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ANZ's latest job ads survey suggests unemployment set to continue 'bouncing around' 7% for the next six months
The ANZ says there's little sign the New Zealand job market is going to pick up significantly in the next six months, based on the results of the bank's latest job advertisement survey.
That's despite a number of positive economic indicators, including yesterday's much stronger than expected figures that showed the economy grew by 1.5% in the December quarter.
Unemployment traditionally is one of the last statistics to improve as an economy recovers.
The ANZ says its latest job ads survey shows that newspaper and internet ads rose 1% in February, following a 0.6% fall in January.
Senior economist Sharon Zollner said the monthly lift was driven by a 2% rise in internet job advertising, but the number of newspaper job ads fell by 4.4%. Both figures are seasonally-adjusted.
Newspaper advertising rose in Canterbury, which of course is now benefiting strongly from the post-earthquakes rebuild, but fell everywhere else. Online advertising rose in Auckland and Canterbury, but fell in Wellington.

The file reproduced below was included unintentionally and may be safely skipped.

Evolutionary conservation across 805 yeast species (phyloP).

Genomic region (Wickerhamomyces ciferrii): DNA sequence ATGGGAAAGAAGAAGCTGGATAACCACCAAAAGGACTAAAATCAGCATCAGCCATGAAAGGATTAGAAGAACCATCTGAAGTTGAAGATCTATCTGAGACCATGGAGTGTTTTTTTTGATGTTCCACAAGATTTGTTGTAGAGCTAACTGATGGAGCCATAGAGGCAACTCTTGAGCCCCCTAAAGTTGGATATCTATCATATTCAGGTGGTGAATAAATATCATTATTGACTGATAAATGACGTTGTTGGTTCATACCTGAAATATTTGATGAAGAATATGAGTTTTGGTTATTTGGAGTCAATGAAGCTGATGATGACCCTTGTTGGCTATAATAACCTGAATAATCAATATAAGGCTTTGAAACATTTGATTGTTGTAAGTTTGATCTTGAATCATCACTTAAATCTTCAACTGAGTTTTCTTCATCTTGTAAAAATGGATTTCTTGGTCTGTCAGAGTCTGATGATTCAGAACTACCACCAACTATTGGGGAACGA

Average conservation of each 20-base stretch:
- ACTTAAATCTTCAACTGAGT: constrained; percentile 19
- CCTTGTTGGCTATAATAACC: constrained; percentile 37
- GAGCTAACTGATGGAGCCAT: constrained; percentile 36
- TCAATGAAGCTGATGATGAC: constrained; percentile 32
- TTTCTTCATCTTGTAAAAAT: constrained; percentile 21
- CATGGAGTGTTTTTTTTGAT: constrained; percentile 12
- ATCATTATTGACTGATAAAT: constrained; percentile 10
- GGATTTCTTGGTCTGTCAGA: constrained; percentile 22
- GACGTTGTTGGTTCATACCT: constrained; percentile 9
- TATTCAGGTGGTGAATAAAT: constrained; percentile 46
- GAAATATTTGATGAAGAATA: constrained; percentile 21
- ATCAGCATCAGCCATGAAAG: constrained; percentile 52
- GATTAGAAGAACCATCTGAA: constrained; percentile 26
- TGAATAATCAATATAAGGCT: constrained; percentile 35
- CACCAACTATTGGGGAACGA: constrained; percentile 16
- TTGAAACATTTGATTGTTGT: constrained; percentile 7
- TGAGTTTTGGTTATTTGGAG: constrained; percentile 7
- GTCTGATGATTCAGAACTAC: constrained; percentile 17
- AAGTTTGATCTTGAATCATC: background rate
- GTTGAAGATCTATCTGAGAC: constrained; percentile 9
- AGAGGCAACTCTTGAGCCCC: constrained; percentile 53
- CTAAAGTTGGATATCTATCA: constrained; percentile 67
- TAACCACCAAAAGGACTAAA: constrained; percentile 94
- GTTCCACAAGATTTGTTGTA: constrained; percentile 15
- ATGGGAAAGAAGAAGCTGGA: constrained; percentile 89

Regional disparities continue to grow, Zollner said.
"As a percentage of total national newspaper advertising, Otago has fallen from 12% to 8% in just seven months, while Canterbury job ads have risen from 27% of national newspaper advertising pre-earthquakes to around 35% today. Online advertising rose in Auckland and Canterbury in February, but fell in Wellington.
"Wellington is clearly the weakest of the main centres, a trend we expect to persist, while Christchurch is the strongest," Zollner said.
The bank's "composite” total for job advertising, which places more weight on newspaper advertising, fell 1.1% on a seasonally-adjusted basis and is 7.4% lower than a year ago.
"This series continues to suggest an unemployment rate bouncing around the 7 percent mark over the next 6 months," Zollner said.
"The labour market remains the missing ingredient for a sustained upturn to take hold nationally. Regionally, the disparate job ads data underscores the difficulty the Reserve Bank is facing setting the same monetary policy for all."